How To Add Value To Commercial Properties With Contingencies

Oct 4, 2016

There are several ways to add value to commercial real estate, but one of the least known is by adjusting the language of the contract of sale in order to ensure you have the least risk possible. This is done by adding contingencies to the contract which allow you control of the property with as little financial investment as possible.

While you’ve probably heard of mortgage contingencies, there are other types of contingencies that can help you make the BEST of the risk-reward equation.

What Is Your Goal?

Before you decide what contingency to implement, you should first examine your goals for the property and decide what outcome is most important to you. For example, if you’d like to renovate a warehouse facility, but there was an environmental spill on an adjacent property that affects this property, then you’ll first want to know if it’s possible to clean up the contaminants for a reasonable price.

In that case, you’d want a contingency that allows you to back out of the deal if the cost of cleanup is more than you’d like to pay. By adding a clause that specifies the limit of what you’d be willing to pay for cleanup in order to the deal to go through, you give yourself time to address the issue thoroughly.

Even if it costs you a certain amount of money to determine whether or not the property can be cleaned up – for example, for an initial evaluation of the area by a specialized cleanup crew – you’ll know the cost beforehand, preventing costs from spiraling out of control.

Zoning Contingencies

Zoning contingencies can be an excellent way of finding a property that isn’t being put to best use. For example, let’s say you find a warehouse at the edge of a popular urban neighborhood that has a mix of baby boomers and millennials. All of your data shows that the nearby neighborhood has almost no vacancies, and tenant demand is starting to push the edges of the area outwards.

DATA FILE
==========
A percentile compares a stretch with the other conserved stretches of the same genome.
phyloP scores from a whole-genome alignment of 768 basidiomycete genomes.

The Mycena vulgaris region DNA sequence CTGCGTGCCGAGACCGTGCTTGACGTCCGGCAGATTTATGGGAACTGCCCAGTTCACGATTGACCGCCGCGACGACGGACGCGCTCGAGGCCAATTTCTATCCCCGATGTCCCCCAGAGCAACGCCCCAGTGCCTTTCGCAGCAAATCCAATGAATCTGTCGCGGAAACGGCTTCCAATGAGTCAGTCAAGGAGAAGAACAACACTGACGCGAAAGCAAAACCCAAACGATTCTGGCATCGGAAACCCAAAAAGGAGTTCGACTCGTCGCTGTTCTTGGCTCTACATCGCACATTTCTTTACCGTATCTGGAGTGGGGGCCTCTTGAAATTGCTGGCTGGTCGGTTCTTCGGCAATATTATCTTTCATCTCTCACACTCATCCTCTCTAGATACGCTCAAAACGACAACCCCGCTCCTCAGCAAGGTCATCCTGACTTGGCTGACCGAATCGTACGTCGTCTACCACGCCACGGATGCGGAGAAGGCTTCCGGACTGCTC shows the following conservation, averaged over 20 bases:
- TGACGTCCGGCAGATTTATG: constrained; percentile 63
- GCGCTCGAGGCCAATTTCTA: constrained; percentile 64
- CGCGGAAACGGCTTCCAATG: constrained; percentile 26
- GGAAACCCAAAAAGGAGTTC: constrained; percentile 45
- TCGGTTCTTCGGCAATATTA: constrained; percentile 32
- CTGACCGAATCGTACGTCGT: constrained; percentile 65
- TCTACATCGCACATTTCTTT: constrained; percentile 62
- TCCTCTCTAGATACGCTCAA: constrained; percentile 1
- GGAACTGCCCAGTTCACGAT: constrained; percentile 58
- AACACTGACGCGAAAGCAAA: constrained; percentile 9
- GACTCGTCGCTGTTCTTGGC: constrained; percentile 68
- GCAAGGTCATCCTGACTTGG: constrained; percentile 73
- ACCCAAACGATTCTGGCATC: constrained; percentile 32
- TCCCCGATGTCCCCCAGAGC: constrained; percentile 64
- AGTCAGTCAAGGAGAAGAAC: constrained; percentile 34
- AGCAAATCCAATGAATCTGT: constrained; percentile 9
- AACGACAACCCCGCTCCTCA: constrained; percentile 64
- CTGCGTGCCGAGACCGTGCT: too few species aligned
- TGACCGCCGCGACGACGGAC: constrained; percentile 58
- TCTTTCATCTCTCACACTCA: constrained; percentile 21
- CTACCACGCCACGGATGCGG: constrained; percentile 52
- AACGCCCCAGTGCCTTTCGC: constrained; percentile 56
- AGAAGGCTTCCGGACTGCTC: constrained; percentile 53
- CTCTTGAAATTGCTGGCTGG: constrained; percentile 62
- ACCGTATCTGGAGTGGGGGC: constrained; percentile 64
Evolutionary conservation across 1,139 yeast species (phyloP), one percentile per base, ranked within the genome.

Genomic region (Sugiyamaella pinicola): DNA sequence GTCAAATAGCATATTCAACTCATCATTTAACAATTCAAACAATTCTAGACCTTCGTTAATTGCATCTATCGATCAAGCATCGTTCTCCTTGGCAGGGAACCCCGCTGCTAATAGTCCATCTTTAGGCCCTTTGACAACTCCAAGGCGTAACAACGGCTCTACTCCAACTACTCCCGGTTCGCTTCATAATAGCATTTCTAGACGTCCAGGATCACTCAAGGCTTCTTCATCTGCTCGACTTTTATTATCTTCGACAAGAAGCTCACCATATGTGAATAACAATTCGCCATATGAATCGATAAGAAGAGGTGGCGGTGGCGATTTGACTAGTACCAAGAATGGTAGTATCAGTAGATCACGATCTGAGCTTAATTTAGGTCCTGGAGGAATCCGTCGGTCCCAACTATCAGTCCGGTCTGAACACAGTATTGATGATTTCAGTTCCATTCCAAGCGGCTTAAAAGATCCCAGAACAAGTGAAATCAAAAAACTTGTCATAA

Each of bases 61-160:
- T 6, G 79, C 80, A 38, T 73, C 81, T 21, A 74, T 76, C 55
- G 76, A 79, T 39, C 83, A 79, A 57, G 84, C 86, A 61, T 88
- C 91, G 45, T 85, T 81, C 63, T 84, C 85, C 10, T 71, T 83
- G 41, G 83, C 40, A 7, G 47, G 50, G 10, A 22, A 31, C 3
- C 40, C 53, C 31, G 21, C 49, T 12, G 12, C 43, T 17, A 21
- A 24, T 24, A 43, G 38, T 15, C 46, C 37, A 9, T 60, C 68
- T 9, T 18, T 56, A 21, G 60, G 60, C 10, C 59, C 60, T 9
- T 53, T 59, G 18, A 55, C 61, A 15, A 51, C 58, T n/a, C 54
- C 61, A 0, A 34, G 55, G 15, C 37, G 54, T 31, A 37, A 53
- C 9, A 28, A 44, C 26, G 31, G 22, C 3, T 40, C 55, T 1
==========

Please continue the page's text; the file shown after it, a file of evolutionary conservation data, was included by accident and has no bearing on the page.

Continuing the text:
This means that if you can change the zoning of the warehouse, which is located in a primarily industrial area but is right next door to some of the hottest real estate, you’ll be able to renovate a depressed property and see a significant PROFIT.

In this case, you can approach the owner with earnest money and an offer to purchase the property if the zoning goes through. When wording the contingency clause, here is what you should include:

  • You agree to purchase the property only after a zoning exemption or change is obtained, and the period of time for making an appeal has passed.
  • The deposit is given as part of the contingency clause, not as an option payment. This means that if the deal goes through, the money is counted as part of the payment, whereas if it does not, the money is returned to the seller. This differs from option payments, where the money goes to the seller even if the sale doesn’t go through.

Don’t forget that the contract will continue to be in effect even if you meet all these conditions, so you need to cancel the contract in writing.

Purchase Contingency

Another type of contingency clause is one that rests upon the purchaser’s ability to acquire another property.

In this case, the investor would like to purchase an adjacent property with the intention of either tearing down both buildings and re-building on the property or of renovating both buildings as one unit. A savvy investor would make sure to ensure to set a ceiling on how much they are willing to pay for the second property; otherwise, the seller can legitimately say that they have an opportunity to acquire the property but chose to forego it.

Mortgage Contingency

This is the most common contingency. Most investors think of mortgage contingencies from the buyer’s side. However, there are certain clauses that can be included from the seller’s side that ensure the buyer is serious about purchasing the property.

In a standard mortgage contingency, the purchaser states they will purchase the property if they receive a mortgage on the property. However, as a seller, you need to clarify several questions first:

  • How much of a mortgage will they be asking for?
  • Is it reasonable to assume they will actually get that amount?
  • If the amount they are asking for is reasonable, what about the mortgage terms?

As an investor, you would also want to ensure the purchaser can’t tie up your property indefinitely. You want to make sure the purchaser doesn’t decide to invoke the contingency and get the down payment back without having made a serious effort to fulfill the clause. Language that specifies EXACTLY how much time they have to seek a mortgage would PREVENT this.

Realize that not all sellers will be keen on using a contingency. Some will reject them outright, while others will waffle on exactly what the clause should say. However, if you choose sellers of distressed properties who are looking to sell, you can take advantage of the opportunity to add value to a property before you even own it.



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